Similarly, the case may be, that investment operation, although conducted through a certain corporate vehicle, is funded by a third party national or a financial institution of third country. In such a scenario, one could allege that the investment was “foreign” in nature, however, it was not executed by a national of the respective BIT. The latter would also cause problems when considering the jurisdiction of arbitral tribunal.
Even more, as it was evidenced by the India’s Dabhol power plant project, certain investment transactions could be funded by numerous banks with different nationalities. The latter would also pose questions in regards of the notion of investor’s nationality, as well as the issue of group claims in investment arbitration. Possibility to file mass claims in investor-state arbitration was already evidenced by the Abaclat and v The Argentine Republic dispute where the tribunal decided, by a majority, that it had jurisdiction to hear ‘mass claims’ brought by over 60,000 Italian bondholders. However, the notion of the nationality of investment in Dabhol power plant project case would be even more complex due to different nationalities of the banks involved.
As it was evidenced above, the notion of control is also of utmost importance when assessing the ius standi of a possible entitlement to claim a breach under BIT. There were examples, were tribunals had used the notion of control to provide an entitlement to indirect claimants. However, the question is yet to be answered is whether in cases of the use project loans where the assets of the specific project together with a claim on the revenue stream of the project are de facto held by a bank and not by the investor itself.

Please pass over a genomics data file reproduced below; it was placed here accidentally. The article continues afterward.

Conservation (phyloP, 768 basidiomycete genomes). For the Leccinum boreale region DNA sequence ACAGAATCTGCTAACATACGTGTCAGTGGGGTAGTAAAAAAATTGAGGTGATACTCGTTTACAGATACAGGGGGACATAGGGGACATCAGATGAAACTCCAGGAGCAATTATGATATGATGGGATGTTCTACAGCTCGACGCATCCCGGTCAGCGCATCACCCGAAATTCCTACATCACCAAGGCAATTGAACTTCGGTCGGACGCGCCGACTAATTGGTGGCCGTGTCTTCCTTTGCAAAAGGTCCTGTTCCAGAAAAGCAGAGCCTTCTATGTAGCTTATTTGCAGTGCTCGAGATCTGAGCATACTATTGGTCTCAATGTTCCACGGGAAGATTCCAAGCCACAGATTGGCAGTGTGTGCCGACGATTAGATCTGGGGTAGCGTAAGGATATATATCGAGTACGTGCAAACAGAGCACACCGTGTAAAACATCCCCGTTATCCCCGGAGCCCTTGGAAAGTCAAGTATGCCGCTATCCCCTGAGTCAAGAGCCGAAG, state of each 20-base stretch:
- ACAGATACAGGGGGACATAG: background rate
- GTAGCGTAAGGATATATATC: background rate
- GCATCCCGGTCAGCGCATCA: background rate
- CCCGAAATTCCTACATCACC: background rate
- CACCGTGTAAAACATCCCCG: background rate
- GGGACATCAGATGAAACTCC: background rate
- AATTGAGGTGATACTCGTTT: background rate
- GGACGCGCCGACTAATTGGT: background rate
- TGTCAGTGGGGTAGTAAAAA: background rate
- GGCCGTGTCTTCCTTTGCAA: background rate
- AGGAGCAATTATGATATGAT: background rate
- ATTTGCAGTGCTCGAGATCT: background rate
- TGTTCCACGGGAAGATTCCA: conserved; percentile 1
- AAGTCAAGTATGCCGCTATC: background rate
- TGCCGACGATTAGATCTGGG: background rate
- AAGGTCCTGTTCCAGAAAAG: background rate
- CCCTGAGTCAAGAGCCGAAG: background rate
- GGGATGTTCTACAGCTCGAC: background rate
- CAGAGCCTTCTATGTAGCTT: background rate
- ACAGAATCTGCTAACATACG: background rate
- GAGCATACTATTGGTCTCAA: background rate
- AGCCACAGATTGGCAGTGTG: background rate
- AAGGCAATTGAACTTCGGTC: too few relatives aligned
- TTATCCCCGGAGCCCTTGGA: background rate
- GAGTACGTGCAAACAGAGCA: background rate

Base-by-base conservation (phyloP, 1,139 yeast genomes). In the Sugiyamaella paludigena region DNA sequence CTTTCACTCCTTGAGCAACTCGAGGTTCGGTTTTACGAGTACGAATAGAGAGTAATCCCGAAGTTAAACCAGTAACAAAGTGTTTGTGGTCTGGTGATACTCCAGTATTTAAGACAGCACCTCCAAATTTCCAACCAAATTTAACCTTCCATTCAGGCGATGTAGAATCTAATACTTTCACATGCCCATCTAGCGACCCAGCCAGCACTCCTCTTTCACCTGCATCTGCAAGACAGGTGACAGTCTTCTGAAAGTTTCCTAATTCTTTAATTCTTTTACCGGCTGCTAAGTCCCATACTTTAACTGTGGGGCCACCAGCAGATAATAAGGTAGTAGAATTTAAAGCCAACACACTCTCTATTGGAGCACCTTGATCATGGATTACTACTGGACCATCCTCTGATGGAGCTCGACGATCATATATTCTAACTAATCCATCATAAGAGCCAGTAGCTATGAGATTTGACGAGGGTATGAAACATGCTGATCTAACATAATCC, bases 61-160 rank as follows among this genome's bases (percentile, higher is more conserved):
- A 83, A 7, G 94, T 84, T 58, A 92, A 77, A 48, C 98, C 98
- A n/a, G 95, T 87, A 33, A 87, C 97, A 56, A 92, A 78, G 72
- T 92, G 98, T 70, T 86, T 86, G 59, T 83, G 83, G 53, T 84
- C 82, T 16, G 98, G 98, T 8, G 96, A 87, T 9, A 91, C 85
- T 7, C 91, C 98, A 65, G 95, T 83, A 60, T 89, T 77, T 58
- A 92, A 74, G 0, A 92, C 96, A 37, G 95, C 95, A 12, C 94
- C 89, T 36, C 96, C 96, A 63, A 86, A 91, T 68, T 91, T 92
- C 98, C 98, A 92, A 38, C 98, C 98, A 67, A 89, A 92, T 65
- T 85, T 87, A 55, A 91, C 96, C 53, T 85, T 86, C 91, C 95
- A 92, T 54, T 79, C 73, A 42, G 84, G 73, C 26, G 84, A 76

As it was argued in the introduction of this essay, the issue of the investment of borrowed funds is only a fraction of the challenges faced by the notion of nationality in contemporary international investment law. The latter is just one of the evidences that the notion of nationality no longer reflects the modern needs of globalized economy and a change to the approach towards nationality is needed.
 UNCTAD World Investment Report 2009 – Transnational Corporations, Agricultural Production and Development (UNCTAD/WIR/2009), 17 Sep 2009, 312 page(s), 6530.0 KB;
 Desai, Mihir A., C. Fritz Foley, and James R. Hines. „Capital controls, liberalizations, and foreign direct investment.“ Review of Financial Studies 19.4 (2006): 1433-1464; Hymer, Stephen. The international operations of national firms: A study of direct foreign investment. Vol. 14. Cambridge, MA: MIT press, 1976;
 Tokios Tokelés v. Ukraine, ICSID Case No. ARB/02/18, Apr 29, 2004, Dissenting Opinion (Chairman Prosper Weil);